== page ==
Under what circumstances is it ethical for teachers to teach the existence of a tool such as MXtoolbox? Under what circumstances is it legal and ethical to use a superficial scan with protocol-adhering requests to scan a target that is not your own?
Portscanning a school district's web or mail server is likely to be regarded as hostile under any circumstances without working with the school's IT department. Students are likely to do so if they know about such a tool, even if warned about the consequences.
The Computer Fraud and Abuse Act (CFAA) makes it a felony to access computer resources that are not your own without written permission from the owner if such access causes $5000 damage or more. The CFAA identifies as damages the cost to investigate any potentially unauthorized use and harden the resource against such future access.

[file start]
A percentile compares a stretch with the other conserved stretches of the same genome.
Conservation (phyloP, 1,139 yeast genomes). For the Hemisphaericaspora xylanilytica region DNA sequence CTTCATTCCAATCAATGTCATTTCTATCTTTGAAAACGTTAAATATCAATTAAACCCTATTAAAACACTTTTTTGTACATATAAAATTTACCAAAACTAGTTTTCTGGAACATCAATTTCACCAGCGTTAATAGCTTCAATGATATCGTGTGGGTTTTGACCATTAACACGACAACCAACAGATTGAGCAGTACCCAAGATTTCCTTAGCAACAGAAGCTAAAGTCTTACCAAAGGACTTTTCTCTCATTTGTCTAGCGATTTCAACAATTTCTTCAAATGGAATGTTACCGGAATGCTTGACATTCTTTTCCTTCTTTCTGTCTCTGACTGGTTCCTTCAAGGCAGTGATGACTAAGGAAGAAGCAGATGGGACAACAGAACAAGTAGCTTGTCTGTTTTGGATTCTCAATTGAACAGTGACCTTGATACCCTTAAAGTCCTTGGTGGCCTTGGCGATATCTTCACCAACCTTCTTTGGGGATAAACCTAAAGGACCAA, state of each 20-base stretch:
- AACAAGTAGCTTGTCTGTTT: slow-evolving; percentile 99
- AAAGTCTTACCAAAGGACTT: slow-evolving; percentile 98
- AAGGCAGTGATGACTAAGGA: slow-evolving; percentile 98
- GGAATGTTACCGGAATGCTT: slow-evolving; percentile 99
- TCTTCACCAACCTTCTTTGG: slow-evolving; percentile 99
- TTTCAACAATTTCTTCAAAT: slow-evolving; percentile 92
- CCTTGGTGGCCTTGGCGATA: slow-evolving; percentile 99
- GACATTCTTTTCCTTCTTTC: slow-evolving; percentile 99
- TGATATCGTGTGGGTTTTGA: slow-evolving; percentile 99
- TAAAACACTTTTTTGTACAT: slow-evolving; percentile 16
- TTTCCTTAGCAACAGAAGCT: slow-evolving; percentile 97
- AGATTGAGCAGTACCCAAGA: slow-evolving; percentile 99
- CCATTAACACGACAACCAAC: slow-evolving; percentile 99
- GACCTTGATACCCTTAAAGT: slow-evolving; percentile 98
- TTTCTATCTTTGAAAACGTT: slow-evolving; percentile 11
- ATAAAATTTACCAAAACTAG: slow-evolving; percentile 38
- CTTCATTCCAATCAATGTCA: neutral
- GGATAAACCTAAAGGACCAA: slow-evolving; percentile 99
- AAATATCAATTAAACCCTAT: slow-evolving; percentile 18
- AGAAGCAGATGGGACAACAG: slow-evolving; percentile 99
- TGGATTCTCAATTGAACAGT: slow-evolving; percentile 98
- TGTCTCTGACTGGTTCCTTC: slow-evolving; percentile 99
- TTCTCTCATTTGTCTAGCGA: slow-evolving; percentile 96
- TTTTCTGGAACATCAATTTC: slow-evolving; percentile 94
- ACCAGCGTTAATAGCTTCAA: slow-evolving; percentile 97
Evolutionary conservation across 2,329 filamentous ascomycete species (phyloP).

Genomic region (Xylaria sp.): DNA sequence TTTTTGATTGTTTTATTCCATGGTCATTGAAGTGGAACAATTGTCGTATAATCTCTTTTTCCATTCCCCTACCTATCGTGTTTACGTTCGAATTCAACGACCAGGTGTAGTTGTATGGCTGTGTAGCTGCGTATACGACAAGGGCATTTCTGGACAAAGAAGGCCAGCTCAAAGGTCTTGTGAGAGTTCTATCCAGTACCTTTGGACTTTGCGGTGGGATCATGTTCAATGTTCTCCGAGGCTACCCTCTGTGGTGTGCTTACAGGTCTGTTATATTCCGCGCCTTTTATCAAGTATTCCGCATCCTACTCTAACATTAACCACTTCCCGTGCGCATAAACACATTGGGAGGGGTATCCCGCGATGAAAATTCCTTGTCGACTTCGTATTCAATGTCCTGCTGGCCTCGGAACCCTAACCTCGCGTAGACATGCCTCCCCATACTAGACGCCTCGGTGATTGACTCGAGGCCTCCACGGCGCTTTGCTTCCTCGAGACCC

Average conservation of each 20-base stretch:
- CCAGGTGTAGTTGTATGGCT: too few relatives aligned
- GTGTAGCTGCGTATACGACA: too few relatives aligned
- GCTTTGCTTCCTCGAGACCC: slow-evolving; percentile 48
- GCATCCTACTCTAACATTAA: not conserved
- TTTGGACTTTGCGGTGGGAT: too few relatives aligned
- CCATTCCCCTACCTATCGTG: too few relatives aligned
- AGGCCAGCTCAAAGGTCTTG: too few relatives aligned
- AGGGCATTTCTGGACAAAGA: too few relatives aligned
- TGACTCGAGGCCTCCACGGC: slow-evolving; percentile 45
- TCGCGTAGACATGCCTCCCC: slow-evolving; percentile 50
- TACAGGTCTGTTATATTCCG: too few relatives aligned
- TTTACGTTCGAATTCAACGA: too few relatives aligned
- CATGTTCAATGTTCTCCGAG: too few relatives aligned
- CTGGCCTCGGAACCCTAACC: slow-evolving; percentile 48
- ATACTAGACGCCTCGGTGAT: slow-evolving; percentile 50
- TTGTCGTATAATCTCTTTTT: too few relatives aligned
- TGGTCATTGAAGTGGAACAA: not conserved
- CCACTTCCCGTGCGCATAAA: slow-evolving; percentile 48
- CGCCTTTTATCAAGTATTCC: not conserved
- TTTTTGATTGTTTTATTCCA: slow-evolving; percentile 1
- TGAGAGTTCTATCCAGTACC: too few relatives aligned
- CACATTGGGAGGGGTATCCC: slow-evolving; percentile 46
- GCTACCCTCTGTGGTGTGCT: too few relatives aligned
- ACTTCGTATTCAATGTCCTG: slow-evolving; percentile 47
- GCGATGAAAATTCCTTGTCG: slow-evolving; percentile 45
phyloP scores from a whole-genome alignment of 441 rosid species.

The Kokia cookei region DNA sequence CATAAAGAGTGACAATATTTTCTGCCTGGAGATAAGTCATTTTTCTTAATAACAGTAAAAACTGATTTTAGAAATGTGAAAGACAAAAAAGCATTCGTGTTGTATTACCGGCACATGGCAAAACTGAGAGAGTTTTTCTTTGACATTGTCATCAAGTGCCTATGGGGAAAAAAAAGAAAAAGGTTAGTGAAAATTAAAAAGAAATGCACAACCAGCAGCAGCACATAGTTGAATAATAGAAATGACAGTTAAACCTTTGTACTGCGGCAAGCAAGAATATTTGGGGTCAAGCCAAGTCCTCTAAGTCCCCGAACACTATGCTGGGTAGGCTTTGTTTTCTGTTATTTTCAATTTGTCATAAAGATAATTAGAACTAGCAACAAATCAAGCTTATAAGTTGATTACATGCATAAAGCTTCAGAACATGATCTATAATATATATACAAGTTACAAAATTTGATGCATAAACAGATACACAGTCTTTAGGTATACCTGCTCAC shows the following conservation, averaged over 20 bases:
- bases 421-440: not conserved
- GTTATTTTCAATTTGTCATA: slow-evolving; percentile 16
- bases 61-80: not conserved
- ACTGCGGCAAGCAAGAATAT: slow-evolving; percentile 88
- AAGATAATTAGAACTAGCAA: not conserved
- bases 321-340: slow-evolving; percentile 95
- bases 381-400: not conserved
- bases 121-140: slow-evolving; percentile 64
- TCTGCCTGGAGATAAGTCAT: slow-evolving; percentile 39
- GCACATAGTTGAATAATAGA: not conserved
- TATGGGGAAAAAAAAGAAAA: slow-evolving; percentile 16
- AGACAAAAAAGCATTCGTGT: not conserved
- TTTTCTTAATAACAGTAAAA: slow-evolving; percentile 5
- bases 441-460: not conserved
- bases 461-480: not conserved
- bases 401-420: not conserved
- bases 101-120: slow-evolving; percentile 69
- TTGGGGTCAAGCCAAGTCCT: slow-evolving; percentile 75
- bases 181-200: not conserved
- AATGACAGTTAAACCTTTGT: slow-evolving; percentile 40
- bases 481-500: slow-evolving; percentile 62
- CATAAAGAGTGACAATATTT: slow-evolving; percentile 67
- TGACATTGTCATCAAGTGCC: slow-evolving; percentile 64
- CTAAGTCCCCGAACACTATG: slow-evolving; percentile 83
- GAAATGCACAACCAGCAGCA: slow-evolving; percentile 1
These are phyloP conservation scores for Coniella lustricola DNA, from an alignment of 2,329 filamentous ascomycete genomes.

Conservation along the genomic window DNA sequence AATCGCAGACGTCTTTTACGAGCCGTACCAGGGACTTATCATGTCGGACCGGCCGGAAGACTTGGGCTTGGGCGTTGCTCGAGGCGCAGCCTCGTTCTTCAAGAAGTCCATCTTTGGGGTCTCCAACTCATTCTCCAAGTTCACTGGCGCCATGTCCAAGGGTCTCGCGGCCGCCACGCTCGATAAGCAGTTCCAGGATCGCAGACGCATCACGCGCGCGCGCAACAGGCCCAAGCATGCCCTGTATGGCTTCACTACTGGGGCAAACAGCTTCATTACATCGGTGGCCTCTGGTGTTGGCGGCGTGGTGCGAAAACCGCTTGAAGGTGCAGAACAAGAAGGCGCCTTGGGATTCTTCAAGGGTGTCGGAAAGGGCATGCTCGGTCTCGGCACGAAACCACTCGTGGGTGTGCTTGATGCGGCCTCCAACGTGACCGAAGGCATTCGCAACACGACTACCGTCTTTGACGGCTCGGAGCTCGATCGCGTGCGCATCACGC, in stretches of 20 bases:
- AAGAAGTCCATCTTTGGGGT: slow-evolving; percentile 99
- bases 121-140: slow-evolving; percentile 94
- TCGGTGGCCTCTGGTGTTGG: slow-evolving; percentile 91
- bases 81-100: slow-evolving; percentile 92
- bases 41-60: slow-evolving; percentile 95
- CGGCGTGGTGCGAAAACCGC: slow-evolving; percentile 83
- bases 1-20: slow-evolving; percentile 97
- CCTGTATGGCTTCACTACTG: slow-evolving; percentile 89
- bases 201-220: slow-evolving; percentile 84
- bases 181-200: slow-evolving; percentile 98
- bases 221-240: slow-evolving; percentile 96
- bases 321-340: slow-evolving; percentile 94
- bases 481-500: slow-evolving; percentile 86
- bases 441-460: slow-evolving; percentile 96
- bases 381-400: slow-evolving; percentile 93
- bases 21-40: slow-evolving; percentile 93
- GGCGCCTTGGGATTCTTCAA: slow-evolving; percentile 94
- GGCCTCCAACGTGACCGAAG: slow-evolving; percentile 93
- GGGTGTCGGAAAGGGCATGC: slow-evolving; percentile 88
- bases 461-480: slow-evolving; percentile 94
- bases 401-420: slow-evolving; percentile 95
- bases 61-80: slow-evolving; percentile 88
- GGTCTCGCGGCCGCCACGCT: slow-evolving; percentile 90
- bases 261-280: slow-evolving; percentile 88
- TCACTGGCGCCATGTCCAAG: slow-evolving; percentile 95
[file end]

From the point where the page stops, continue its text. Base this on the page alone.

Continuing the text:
No one has ever been found guilty under the CFAA for portscanning, but only one judge has ever ruled on the matter and it is considered ambiguous under the law if it involves thousands of ports across thousands of computers, especially if the scan uses requests that do not conform to the expectations of the protocol at each corresponding port.
Ports and protocols are important concepts early in a student's learning. Tools like MXtoolbox perform non-damaging scans and send a dozen or so requests, one of which is identical to directing a web browser to the target.